Fan Creates a Mind-Blowing Nightmare 2 Tribute
Paul Bailey’s got the body and brain and the talent to pull off one of the best Freddy Krueger cosplays we’ve ever seen.
There’s no shortage of talent in the Nightmare community, and SFX artist Paul Bailey is blowing our minds with his tribute to Freddy Krueger circa A Nightmare on Elm Street 2: Freddy’s Revenge. Bailey sculpted his own mask and hands, put together an entire cosplay and did a series of photoshoots bringing Freddy to life.
“When I decided I was going to make a Freddy mask, I always thought of the photoshoot or series of photoshoots and videos as one goal inherently linked with the mask,” says Bailey. “So I set out to do this all inclusive thing, something just short of a fan film. While I was sculpting the mask, sometimes I would design pieces of sets or lighting setups I wanted to try. So for me it is just different parts of the same project.”
The mask is one of the most realistic Krueger masks we have ever seen. It fits his face well and seems to move easily. That’s due to material quality.
“The mask and the gloves are all made from a platinum silicone commonly used in high-end mask making that is very stretchy and flesh like,” Bailey explains. “It allows for a bit of expression to be performed but requires exaggerated facial movements. It is also entirely reinforced with a four-way stretch material called powermesh that helps prevent running tears.”
This kind of accuracy and attention to detail was no small undertaking either. Bailey overviews the process:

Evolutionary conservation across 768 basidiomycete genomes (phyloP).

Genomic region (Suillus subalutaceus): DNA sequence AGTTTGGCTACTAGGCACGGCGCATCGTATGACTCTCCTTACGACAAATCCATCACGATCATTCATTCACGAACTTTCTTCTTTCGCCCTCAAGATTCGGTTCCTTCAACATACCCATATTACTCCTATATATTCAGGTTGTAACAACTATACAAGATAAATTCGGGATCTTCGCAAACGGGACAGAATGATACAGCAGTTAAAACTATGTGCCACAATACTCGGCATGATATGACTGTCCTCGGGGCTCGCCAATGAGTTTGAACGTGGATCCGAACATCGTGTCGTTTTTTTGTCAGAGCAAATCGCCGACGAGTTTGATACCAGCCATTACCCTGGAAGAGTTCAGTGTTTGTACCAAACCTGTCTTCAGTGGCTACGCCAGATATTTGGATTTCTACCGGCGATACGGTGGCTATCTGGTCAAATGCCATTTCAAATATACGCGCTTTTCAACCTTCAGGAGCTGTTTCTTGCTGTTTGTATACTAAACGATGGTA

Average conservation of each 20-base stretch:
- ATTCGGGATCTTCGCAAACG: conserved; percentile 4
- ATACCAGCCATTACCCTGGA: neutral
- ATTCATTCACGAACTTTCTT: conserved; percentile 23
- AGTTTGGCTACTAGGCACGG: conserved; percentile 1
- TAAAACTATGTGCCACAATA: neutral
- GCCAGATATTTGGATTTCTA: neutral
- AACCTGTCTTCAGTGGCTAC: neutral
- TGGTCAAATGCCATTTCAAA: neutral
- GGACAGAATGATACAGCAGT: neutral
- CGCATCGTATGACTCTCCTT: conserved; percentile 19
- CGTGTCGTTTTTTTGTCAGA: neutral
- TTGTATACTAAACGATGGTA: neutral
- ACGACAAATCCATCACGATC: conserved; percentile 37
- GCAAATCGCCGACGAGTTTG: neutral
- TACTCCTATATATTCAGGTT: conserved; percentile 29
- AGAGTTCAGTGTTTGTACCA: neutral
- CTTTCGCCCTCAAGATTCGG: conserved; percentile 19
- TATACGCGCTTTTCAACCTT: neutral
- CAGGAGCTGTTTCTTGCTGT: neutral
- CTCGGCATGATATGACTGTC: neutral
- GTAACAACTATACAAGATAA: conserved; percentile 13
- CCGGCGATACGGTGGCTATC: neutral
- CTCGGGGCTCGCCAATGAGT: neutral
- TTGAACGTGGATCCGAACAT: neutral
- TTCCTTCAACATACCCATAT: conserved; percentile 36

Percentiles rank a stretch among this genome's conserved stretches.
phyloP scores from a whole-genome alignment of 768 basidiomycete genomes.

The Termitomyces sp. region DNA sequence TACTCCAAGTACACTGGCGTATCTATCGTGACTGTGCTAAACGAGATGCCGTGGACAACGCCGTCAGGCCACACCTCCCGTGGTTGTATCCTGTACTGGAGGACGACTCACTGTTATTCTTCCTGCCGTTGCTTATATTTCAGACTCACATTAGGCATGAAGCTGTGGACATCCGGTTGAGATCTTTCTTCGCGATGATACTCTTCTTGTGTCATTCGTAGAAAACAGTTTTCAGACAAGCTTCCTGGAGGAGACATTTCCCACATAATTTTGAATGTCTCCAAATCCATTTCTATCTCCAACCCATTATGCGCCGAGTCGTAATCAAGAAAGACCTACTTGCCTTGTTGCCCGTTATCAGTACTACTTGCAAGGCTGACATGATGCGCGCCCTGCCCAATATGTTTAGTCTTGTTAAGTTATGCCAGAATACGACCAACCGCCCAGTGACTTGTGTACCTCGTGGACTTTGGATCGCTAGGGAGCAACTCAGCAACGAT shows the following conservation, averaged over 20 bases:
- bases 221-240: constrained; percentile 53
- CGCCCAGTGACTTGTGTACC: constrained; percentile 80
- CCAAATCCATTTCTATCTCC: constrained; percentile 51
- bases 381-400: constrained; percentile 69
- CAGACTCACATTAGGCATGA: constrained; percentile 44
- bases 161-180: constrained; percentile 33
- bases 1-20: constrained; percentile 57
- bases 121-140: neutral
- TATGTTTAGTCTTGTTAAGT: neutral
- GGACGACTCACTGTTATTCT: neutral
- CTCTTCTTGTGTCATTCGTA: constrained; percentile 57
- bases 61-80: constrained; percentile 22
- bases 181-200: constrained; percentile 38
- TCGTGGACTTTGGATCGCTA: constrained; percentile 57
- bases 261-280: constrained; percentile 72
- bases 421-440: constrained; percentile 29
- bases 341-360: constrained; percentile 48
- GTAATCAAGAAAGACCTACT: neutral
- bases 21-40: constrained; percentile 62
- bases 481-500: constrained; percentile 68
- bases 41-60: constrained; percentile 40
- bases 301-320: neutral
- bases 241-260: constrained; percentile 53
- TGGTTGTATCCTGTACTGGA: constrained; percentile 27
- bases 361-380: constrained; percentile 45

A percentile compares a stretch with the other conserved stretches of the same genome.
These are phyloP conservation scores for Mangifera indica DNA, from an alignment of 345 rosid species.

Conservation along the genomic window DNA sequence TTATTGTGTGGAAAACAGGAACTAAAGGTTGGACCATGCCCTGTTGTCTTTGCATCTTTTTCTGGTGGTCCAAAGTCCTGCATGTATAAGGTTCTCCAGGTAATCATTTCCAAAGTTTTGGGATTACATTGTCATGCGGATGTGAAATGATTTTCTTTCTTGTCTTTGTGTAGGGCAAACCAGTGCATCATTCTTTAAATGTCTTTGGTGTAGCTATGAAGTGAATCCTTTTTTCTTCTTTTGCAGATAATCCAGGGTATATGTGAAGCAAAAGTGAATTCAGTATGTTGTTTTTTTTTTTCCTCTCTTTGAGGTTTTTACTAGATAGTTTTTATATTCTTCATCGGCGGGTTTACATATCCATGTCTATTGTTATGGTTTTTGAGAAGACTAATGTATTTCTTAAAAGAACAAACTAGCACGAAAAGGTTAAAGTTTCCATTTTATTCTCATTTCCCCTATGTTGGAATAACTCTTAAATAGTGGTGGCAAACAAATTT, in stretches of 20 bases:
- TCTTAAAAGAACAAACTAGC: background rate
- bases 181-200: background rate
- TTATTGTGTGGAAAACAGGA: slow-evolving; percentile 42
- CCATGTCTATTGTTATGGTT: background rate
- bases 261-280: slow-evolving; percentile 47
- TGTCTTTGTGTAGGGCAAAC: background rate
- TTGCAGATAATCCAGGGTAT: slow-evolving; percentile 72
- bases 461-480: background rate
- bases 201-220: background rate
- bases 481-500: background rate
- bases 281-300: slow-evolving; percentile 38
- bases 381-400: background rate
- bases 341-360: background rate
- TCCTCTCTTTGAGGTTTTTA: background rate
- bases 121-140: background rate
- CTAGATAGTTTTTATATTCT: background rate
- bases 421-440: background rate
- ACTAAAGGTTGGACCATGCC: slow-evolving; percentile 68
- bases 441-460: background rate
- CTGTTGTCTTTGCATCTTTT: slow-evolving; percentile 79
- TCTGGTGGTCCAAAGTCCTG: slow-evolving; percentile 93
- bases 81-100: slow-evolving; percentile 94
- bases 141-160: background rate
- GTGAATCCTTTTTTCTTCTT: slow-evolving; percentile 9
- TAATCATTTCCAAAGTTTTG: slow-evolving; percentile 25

The sculpt alone took a long time because I didn’t want to compromise on accuracy. I wanted my translation to be as close as possible to the source material without interpretation or my own stylistic choices interfering. The scars are like a puzzle and if you go too far off with one, it throws everything off in a domino effect. Underneth all that you have a likness to execute over basically a lifecast of me which presents its own challenges. Since I had never made a silicone mask before, I decided to complete both hands before finishing the mask for practice, as making a mask fit and perform as it should is more complicated than a glove.
Fortunately, I found lots of information on the internet and received help via texts from some very talented FX artists along the way. Even so, I failed numerous times at just about every stage of the process but one little victory can easily propel you through ten major setbacks, and I’ve found when doing this sort of thing, optimism and persistence are your greatest assets. I also need to mention the incredible support I received throughout from the fan community. They really got behind me from the very beginning and I am extremly grateful for that.
For me, Kevin Yagher’s redesign of Freddy is the quintessential look of the character and also happens to be my all-time favorite monster makeup. His work literally and figuratively brought Freddy out of the shadows and into the spotlight. Freddy was THE boogieman while I was growing up. I was aware of who he was well before I had even seen a picture. The first time I saw Freddy was on the VHS cover of Nightmare 2, and I have been hooked on that design since.
While I love the makeup work on the first film, in my opinion, it is best viewed in the dark, with light grazing the forms. Whereas the design from the second film looks good in any lighting situation because there is so much going on from the exagerated bone structure, to the tradmark burns, and the shallow subtle scars that flow and weave together. He just looks really creepy in that one in particular and it’s been cool trying recreate some of that.
Bailey knocked it out of the park. You can see many of his photos below. Click on each photo to enlarge.